• @fredsbend Very helpful info on embedding links in comments. I have not had that down! However, I do think that we could find open questions that deal even more fully and overtly with politics rather than politicised issues e.g. capitalism and socialism. – Reluctant_Linux_User Nov 4 '14 at 17:05
  • @Reluctant_Linux_User I just voted to close the second one on socialism. It has obvious issues, but apparently fell through the cracks. The question on Capitalism is very specifically asking about the Pope's words and in comparison to the previous Pope, though the question was spawned from a political commentator and the topic of their words is political. I agree with you, but those are not good examples. – 3961 Nov 4 '14 at 17:27
  • How about voting? I'd argue that is a pretty political. It is dealing with Christian responses to democratic participiation. Yes this question is asking for Biblical support similarly my question is asking about a Christian practice. This question is positively rated and open. It has been seen by at least two highly rated users. There are a lot of examples of open political questions. Questions that are far more political than this one. Politics is at most tangential to a question about worship. – Reluctant_Linux_User Nov 4 '14 at 17:38
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    @Reluctant_Linux_User Yes, the voting question is a good example to make your case. Comparing the two, that one is asking for how the Bible is used to support either position. Yours however is a definitional question. You could shift yours in that direction, asking how the Bible is used to support or reject this behavior. Actually, I recommend doing just that. But this was closed, so idk. The community can't seem to decide exactly what they want on this topic. – 3961 Nov 4 '14 at 17:58
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    If it's any consolations, this is a confusing point on which there is not clear guidelines. I've actually been somewhere between baffled and frustrated with community close vote action lately. I've watched a few things (like this one) get closed that I think should be open and a few get re-opened that I thought should stay closed. – Caleb Nov 5 '14 at 6:24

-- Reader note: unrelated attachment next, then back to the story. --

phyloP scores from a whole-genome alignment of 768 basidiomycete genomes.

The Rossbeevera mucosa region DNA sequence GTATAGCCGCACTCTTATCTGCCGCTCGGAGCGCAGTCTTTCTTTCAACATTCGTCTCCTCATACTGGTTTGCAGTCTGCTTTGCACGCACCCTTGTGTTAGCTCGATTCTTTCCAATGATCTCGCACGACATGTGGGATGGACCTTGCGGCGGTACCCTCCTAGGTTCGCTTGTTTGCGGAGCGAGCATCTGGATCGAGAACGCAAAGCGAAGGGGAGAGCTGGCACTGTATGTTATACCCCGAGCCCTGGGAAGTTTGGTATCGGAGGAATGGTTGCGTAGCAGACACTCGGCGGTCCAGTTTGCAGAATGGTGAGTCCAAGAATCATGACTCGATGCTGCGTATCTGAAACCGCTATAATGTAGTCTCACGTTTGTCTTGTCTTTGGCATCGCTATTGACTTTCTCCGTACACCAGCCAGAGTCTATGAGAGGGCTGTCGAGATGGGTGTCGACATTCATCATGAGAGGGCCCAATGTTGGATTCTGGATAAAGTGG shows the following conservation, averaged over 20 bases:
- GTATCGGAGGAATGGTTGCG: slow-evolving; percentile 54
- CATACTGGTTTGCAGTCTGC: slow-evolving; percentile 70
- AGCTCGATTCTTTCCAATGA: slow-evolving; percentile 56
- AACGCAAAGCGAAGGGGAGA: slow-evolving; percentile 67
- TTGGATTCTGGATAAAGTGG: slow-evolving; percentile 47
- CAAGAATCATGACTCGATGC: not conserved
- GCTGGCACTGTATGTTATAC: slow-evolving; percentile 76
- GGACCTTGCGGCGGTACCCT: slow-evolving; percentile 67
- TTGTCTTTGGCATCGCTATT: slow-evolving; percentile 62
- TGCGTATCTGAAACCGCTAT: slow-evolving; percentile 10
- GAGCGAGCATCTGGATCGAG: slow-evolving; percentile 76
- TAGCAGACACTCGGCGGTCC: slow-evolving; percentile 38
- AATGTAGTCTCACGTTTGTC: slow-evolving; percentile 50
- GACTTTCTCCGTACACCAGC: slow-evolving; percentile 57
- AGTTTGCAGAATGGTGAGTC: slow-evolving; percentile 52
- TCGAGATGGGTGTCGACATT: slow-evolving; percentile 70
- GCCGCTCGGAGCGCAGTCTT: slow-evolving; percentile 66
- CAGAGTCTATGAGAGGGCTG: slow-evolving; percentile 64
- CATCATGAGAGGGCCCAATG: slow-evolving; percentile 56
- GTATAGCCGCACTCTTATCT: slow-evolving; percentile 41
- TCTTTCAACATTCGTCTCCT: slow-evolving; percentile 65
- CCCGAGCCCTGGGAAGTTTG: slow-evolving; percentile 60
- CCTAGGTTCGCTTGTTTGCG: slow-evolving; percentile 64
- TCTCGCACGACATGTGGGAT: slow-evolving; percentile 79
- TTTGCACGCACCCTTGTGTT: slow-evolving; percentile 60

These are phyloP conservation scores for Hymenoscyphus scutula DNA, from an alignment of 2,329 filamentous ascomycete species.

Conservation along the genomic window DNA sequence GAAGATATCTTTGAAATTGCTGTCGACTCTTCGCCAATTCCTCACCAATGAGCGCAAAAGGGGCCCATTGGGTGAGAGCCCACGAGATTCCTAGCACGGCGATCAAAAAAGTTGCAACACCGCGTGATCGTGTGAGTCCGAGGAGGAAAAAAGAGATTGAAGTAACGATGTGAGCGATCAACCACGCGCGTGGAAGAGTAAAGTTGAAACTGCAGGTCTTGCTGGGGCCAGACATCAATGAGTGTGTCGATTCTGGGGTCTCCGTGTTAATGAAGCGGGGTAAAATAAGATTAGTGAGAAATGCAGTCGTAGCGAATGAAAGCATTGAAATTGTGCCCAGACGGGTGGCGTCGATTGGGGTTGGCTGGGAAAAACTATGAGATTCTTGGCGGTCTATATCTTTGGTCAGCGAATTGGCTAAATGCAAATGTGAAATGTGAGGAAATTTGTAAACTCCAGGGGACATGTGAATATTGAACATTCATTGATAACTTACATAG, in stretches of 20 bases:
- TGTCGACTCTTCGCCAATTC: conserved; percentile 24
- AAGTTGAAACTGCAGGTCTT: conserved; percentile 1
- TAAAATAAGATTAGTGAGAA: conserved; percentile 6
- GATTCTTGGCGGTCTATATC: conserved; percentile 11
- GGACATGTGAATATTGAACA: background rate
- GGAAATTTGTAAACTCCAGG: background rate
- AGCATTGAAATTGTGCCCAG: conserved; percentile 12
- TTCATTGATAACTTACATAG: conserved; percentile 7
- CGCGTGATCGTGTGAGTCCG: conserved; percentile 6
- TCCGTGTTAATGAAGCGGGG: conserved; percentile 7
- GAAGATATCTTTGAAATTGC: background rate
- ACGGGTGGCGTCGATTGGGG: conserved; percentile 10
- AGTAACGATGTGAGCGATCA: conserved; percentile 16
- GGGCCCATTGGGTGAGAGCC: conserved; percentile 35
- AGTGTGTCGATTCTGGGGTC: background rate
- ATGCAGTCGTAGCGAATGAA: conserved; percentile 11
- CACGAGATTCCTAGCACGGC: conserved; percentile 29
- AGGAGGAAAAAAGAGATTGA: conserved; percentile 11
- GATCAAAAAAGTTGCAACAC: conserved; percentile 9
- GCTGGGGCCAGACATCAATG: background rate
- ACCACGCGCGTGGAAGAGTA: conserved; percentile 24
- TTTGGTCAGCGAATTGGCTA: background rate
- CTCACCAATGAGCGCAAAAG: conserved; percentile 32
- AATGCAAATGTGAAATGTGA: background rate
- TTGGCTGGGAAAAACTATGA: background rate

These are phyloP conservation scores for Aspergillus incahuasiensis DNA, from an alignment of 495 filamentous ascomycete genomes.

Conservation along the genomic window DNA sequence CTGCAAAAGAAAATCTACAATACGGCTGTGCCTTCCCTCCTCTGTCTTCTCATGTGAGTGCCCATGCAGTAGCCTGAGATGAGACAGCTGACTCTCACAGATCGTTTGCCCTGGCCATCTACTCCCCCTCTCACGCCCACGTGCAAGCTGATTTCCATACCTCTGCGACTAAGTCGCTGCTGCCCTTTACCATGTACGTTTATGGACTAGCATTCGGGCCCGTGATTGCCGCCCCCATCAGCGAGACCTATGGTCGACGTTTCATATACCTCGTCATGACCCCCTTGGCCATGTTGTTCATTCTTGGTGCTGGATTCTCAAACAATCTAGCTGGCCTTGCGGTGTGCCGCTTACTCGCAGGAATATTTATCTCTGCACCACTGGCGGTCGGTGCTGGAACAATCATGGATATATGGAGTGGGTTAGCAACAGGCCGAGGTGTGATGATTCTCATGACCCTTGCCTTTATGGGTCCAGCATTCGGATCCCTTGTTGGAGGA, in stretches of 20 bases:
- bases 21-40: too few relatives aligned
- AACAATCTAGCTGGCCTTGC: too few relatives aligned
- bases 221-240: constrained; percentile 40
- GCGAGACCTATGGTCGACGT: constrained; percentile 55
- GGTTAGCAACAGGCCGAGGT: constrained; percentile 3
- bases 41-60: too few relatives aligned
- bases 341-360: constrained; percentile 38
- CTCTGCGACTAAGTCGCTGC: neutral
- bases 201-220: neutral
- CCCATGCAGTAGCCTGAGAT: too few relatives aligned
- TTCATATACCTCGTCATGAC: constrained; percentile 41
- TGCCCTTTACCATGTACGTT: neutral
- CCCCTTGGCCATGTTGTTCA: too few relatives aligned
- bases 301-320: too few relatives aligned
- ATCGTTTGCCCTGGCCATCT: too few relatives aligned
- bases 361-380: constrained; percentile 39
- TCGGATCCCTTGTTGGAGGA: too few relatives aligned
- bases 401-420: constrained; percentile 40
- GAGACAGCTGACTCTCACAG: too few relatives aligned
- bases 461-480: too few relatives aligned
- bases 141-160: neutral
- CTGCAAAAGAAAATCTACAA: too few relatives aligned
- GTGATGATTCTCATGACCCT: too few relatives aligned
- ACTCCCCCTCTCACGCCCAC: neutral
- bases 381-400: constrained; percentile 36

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    I'm putting this here as well to try to draw more attention to it: The blog mentions quite a lot of patriotic pieces of music being used "God Bless America" "America the beautiful" etc. I could ask about the prevalance of their usage in American churches and if it spikes in and around patriotic festival days like July 4th and Thanksgiving. I could do the same concerning use of the pledge of allegiance in church. Would this be on topic or too cultural? – Reluctant_Linux_User Nov 6 '14 at 2:39
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Part of the problem is that for this site the word "Christian" is not an adequate label. Just as Christendom is too broad to talk about "Christian belief", so it is too broad to talk about "Christian practice". We have scoping rules to help with this: most questions need a denominational or doctrinal restriction. It doesn't always have to be a denomination, but it does have to be a recognisable and identifiable group.

One of the questions you linked to is a history question. Those don't need scoping like this, although if the question is based on an false premise then you may need to give an overview based on different denominations. The other question had a denominational scoping.

Your recent question wasn't scoped like that. It had two references. One was to a satirical blog which was so short it really didn't give any indication what it was talking about. The second was better with a lot more details but it used different terms than what the question was talking about, and it was still highly anecdotal. Neither of those two references could be used to identify a Christian group, and that's why the question was put on hold.

And just a further note: the groups we want to be able to identify have to be more than coincidental. It would obviously be pretty dumb to ask for a comparison of the doctrine of churches which have average sermon lengths of 20 minutes compared to 25 minutes - there's no reason to think there's any point of commonality other than that. So similarly asking about all the churches in the US with services on July 4 or which are somewhat patriotic is too broad. Just because patriotic Americans have services on the same day doesn't mean that they do so with the same purpose, that their liturgies will be similar, that the topics of their sermons will be related, or anything else which could be the basis of a good question. There's definitely no way to know that they are what that blog was talking about!